Driving simulator

Driving simulator
SIMUVEG. Driving Simulator developed by SINTEC-INTRAS (University of Valencia) Spain. Used in evaluation of drivers, roads, IVIS devices and other areas.
TUTOR, combined bus and truck simulator, for professional driver training. Developed by Lander Simulation & Training Solutions. Installed the 2004 in INTA, Spain.
Portable In-vehicle Driving Simulator developed by Drive Square LLC, a low-cost driving simulator for training and assessment, utilizing an actual vehicle and an augmented reality head-mounted display (HMD). 2006.

Driving simulators are used for entertainment as well as in training of driver's education courses taught in educational institutions and private businesses. They are also used for research purposes in the area of human factors and medical research, to monitor driver behavior, performance, and attention and in the car industry to design and evaluate new vehicles or new advanced driver assistance systems (ADAS).



Driving simulators are being increasingly used for training drivers all over the world. Research has shown[citation needed] that driving simulators are proven to be excellent practical and effective educational tools to impart safe driving training techniques for all drivers. There are various types of driving simulators that are being used like train simulators, bus simulator, car simulator, truck simulator etc.


  • User training
  • Training in critical driving conditions
  • Training for impaired users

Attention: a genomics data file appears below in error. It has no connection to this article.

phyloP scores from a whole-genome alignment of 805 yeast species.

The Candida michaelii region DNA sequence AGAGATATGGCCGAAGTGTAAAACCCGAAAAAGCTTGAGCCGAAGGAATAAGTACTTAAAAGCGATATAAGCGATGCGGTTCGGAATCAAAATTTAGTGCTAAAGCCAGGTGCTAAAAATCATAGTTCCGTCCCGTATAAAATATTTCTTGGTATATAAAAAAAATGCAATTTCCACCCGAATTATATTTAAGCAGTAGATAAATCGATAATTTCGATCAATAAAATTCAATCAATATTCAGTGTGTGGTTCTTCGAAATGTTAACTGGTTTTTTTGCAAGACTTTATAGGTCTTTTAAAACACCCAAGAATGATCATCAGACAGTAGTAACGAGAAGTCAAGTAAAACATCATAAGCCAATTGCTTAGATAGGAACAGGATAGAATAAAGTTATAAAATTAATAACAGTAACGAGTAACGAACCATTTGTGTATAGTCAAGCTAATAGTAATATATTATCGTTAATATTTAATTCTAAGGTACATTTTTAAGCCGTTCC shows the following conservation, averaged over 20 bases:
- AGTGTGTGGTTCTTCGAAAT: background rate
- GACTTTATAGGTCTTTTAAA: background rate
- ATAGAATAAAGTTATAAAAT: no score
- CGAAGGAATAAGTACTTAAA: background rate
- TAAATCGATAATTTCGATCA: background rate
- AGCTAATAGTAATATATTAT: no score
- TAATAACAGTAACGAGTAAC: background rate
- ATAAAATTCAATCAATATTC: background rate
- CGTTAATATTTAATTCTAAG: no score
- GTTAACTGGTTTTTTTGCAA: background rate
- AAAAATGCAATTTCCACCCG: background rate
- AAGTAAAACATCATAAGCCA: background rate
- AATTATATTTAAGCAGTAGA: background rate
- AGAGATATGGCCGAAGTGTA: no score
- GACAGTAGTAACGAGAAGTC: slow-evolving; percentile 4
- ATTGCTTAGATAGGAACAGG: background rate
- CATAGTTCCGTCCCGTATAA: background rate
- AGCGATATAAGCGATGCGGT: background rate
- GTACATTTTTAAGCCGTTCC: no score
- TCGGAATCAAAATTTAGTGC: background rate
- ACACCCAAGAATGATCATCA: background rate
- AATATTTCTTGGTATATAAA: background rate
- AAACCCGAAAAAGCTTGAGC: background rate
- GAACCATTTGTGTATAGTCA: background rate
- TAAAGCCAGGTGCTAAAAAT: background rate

• Analysis of the driver behaviours
  • Analysis of driver responses
  • Analysis of the user performances
  • Evaluating user performances in different conditions (handling of controls)


  • Modular design simulator: with interchangeable cabs, can be configured for use as tractor/trailer trucks, dump trucks and other construction vehicles, airport-operated vehicles, emergency response and police pursuit vehicles, buses, subway trains, passenger vehicles, and heavy equipment such as cranes.
  • Multi station driving simulator: This type of simulator enables one instructor to train more drivers in less time. These systems are equipped with instructor stations that enables centralised control of all driving stations. Advantages of these type of systems is training large number of drivers at the same time thus saving time and reducing costs.


Advances in processing power have led to more realistic simulators in recent years, beginning with Papyrus Design Group's groundbreaking Grand Prix Legends for the PC, released in 1998

Occasionally, a racing game or driving simulator will also include an attachable steering wheel that can be used to play the game in place of a controller. The wheel, which is usually plastic, may also include pedals to add to the game's reality. These wheels are usually used only for computer games.